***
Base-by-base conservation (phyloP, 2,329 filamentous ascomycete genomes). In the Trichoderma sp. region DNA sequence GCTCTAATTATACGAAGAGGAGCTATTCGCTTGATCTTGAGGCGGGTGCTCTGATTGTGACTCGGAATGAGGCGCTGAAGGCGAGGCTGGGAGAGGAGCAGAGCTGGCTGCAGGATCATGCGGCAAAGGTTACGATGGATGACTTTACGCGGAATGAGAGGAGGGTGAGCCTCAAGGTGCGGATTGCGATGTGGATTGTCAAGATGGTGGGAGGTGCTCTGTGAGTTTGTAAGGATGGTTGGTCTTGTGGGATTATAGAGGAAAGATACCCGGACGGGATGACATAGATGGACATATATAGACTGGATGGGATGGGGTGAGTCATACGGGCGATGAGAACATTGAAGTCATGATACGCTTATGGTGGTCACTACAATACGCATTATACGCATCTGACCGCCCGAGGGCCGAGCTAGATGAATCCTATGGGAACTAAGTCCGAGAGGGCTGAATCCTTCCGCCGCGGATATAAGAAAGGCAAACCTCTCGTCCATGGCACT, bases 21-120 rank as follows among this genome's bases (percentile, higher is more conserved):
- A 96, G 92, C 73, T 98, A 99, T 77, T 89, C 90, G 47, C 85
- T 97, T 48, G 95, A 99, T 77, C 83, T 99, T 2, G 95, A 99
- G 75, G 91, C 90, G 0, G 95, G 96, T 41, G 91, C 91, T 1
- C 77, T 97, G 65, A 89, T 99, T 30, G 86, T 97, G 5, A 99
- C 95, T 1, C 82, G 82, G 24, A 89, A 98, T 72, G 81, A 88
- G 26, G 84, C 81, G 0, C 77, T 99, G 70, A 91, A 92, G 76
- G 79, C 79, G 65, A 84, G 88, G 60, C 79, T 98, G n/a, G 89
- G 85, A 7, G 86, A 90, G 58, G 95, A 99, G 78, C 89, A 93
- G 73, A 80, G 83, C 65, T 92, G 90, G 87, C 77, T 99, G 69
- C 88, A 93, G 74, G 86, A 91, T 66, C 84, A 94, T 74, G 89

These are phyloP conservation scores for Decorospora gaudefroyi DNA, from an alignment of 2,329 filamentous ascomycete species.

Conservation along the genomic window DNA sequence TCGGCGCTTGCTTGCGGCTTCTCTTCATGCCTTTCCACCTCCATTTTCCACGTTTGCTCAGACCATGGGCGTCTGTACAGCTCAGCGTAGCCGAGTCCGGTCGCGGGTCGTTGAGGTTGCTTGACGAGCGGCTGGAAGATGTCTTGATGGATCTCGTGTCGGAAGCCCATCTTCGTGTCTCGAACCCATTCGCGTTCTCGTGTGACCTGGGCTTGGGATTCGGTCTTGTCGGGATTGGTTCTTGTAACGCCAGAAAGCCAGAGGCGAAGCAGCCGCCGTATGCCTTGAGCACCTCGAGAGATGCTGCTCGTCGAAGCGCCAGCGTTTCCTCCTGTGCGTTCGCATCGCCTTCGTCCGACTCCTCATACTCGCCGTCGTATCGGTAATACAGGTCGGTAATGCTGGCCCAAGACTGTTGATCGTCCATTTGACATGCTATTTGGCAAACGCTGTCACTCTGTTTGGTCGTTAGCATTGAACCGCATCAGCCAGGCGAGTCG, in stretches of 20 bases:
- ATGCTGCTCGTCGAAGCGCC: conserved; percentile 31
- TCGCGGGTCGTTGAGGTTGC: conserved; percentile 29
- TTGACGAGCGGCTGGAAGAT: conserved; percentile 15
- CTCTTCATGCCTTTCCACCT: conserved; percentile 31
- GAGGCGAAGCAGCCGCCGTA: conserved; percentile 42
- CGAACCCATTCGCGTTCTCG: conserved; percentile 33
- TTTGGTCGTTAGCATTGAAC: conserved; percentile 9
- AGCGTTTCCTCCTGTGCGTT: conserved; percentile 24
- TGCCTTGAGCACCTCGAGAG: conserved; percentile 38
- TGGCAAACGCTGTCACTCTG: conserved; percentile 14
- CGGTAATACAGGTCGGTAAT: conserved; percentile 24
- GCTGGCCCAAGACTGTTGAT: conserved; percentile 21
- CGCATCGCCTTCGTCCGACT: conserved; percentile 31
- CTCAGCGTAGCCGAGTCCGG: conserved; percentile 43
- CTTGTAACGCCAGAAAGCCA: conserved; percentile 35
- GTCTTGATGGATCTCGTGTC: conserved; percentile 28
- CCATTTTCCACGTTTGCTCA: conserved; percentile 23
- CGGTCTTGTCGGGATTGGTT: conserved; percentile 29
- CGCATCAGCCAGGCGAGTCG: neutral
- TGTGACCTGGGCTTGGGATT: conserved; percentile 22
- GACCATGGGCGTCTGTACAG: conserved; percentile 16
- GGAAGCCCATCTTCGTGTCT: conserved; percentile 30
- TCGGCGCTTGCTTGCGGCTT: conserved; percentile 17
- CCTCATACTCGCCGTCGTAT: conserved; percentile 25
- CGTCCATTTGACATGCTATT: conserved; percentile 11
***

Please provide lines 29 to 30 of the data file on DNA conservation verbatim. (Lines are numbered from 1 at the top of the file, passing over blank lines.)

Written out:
- GTCTTGATGGATCTCGTGTC: conserved; percentile 28
- CCATTTTCCACGTTTGCTCA: conserved; percentile 23